Artificial intelligence (AI) could be powerful enough to produce advances that “kill many humans” within two years – and society may have just two years to save the world from it, according to a stark warning from Rishi Sunak’s advisor. 

Matt Clifford said that there are lots of different near-term and long-term risks when it comes to AI and even “the near-term risks are actually pretty scary”.

In an interview with the UK’s TalkTV, Sunak’s advisor said that AI taking over human intelligence in two years was at the “bullish end of the spectrum”.

Clifford said he believed there was a “zero” percentage chance that AI would wipe out the whole of humanity.

However, he added: “If we go back to things like the bioweapons or cyber (attacks), you can have really very dangerous threats to humans that could kill many humans – not all humans – simply from where we would expect models to be in two years’ time.”

In a Twitter update, Clifford reaffirmed the points he made in the interview while insisting that there was a lot of nuance to the wide-ranging topic.

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By GlobalData

“Short and long-term risks of AI are real and it’s right to think hard and urgently about mitigating them but there’s a wide range of views and a lot of nuance here, which it’s important to be able to communicate,” Clifford wrote.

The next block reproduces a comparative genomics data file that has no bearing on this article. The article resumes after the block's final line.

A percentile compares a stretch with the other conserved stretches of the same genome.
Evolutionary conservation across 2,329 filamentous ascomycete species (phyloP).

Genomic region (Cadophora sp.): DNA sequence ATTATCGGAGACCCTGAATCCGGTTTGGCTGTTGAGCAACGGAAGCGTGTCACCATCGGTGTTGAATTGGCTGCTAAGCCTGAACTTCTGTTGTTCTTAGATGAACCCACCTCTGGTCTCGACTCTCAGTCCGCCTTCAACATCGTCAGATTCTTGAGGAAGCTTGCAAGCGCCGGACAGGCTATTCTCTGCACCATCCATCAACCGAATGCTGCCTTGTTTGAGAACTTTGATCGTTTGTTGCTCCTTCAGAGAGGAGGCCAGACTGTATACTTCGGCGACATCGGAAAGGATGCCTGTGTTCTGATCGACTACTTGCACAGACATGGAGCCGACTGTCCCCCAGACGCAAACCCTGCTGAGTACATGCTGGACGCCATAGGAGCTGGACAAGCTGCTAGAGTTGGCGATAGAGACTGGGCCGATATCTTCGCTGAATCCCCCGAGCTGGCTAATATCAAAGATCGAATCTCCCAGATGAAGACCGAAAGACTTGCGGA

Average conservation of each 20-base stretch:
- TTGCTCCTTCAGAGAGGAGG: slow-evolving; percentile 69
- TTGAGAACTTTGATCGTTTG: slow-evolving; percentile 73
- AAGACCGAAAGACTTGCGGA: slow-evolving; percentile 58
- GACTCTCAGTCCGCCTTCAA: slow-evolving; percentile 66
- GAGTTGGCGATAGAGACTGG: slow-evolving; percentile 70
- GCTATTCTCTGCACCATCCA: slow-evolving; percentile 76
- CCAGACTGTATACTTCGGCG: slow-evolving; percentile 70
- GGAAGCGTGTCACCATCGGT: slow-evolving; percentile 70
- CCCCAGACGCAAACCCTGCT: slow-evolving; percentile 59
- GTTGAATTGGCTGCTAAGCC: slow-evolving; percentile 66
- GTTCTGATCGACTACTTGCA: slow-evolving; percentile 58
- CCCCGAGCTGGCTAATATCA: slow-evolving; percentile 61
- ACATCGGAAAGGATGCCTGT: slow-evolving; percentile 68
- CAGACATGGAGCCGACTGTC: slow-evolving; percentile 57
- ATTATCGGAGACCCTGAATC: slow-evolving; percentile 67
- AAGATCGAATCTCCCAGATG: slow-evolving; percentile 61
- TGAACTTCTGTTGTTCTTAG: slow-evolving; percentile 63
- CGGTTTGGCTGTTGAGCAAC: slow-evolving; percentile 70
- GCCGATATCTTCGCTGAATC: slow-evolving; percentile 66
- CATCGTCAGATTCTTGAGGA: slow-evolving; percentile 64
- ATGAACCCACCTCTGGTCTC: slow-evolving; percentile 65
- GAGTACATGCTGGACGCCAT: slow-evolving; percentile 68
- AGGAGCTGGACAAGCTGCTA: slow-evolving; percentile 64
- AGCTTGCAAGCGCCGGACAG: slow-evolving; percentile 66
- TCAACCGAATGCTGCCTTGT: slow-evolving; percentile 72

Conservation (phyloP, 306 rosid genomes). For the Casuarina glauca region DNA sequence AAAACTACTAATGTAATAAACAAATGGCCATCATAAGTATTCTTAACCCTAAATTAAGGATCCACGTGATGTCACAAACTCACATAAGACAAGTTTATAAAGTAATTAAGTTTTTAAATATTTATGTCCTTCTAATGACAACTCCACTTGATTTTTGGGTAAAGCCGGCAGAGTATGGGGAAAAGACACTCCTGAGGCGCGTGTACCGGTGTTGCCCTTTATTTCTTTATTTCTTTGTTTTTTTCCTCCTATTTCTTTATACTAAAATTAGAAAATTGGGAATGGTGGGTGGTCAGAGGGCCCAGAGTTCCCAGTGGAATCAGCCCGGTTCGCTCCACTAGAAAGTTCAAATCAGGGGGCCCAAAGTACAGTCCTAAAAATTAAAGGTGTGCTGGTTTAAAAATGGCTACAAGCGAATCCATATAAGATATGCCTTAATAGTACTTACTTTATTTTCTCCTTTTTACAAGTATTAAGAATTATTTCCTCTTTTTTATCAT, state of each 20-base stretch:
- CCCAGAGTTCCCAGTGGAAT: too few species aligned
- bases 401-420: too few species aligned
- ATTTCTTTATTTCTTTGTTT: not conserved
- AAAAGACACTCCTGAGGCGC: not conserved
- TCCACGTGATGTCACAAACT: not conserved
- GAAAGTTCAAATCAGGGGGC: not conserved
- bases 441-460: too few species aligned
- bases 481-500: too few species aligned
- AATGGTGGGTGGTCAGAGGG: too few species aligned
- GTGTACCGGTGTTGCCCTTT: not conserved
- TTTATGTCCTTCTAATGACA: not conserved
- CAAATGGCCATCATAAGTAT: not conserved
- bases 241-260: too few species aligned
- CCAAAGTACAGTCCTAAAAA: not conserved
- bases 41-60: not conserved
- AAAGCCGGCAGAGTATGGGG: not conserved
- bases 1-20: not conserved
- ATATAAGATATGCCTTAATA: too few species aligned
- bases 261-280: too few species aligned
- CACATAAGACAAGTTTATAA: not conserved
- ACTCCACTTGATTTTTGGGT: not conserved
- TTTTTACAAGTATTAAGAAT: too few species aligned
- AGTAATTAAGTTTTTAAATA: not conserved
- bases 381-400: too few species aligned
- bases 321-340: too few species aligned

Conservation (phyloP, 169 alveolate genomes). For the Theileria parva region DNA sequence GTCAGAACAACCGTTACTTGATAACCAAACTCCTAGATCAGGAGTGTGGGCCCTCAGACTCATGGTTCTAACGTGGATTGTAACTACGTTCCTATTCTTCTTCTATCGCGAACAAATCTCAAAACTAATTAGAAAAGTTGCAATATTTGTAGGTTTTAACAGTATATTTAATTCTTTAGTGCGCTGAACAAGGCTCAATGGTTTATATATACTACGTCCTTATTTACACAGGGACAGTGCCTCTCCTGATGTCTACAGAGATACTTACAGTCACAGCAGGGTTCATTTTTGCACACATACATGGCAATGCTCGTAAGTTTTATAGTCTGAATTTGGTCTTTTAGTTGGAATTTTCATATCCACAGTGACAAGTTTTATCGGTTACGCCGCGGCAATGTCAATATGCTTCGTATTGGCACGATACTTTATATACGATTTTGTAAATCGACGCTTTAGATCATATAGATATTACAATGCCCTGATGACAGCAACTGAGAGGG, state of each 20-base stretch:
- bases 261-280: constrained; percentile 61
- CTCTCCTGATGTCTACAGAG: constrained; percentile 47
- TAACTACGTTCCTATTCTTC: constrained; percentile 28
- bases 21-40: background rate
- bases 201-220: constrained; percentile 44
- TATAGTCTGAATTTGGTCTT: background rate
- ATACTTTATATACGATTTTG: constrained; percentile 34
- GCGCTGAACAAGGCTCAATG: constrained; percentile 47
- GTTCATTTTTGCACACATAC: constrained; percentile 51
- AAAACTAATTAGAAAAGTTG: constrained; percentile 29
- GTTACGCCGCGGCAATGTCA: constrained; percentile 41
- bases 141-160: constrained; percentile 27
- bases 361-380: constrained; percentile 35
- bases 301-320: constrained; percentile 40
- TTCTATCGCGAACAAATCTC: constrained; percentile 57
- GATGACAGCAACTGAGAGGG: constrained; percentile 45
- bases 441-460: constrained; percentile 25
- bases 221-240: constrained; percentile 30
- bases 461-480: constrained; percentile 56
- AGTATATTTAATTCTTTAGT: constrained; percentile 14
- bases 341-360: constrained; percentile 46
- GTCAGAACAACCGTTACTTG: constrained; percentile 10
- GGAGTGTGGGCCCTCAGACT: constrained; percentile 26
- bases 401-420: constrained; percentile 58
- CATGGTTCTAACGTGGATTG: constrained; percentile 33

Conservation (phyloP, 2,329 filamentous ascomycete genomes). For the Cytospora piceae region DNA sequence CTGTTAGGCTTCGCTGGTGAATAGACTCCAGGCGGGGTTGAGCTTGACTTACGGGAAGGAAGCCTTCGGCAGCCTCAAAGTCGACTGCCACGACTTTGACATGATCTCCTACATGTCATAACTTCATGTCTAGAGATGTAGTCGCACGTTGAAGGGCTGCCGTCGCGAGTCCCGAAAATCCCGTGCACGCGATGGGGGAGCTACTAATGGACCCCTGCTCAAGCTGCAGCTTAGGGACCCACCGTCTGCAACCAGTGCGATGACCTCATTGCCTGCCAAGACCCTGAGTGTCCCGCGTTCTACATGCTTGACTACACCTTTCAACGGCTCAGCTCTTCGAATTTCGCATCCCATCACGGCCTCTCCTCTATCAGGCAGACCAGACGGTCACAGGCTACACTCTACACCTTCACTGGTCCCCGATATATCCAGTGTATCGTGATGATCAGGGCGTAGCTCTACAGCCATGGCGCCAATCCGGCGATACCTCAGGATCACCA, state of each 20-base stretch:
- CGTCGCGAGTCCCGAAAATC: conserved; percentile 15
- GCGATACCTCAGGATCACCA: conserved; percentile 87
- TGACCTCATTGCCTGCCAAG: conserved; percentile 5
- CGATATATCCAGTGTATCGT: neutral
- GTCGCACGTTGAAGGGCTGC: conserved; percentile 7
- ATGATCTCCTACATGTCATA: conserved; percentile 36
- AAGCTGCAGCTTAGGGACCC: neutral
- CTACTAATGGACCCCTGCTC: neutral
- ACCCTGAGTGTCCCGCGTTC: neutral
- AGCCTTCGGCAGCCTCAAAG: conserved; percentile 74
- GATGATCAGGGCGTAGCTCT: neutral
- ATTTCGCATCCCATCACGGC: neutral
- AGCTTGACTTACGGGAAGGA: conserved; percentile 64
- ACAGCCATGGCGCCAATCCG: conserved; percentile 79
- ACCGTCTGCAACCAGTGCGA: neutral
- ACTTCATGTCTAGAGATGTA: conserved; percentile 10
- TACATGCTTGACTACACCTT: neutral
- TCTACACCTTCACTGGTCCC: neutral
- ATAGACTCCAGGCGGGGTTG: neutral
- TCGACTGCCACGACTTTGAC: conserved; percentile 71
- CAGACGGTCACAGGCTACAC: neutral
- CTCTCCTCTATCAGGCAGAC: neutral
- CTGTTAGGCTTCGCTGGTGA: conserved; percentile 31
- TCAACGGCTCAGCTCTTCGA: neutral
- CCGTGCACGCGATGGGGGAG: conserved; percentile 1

The warning comes after an open letter penned by a group of leading CEOs, engineers and researchers warned about the fatal threat AI possesses.

“Mitigating the risk of extinction from artificial intelligence should be a global priority alongside other societal-scale risks such as pandemics and nuclear war,” it read.

Published by the Centre for AI Safety, a US-based non-profit; the letter was signed by industry heavyweights including OpenAI CEO Sam Altman and Google DeepMind CEO Demis Hassabis. 

“The kind of existential risk that I think the letter writers were talking about is about what happens once we effectively create a new species, an intelligence that is greater than humans,” Clifford said.

GlobalData is the parent company of Verdict and its sister publications.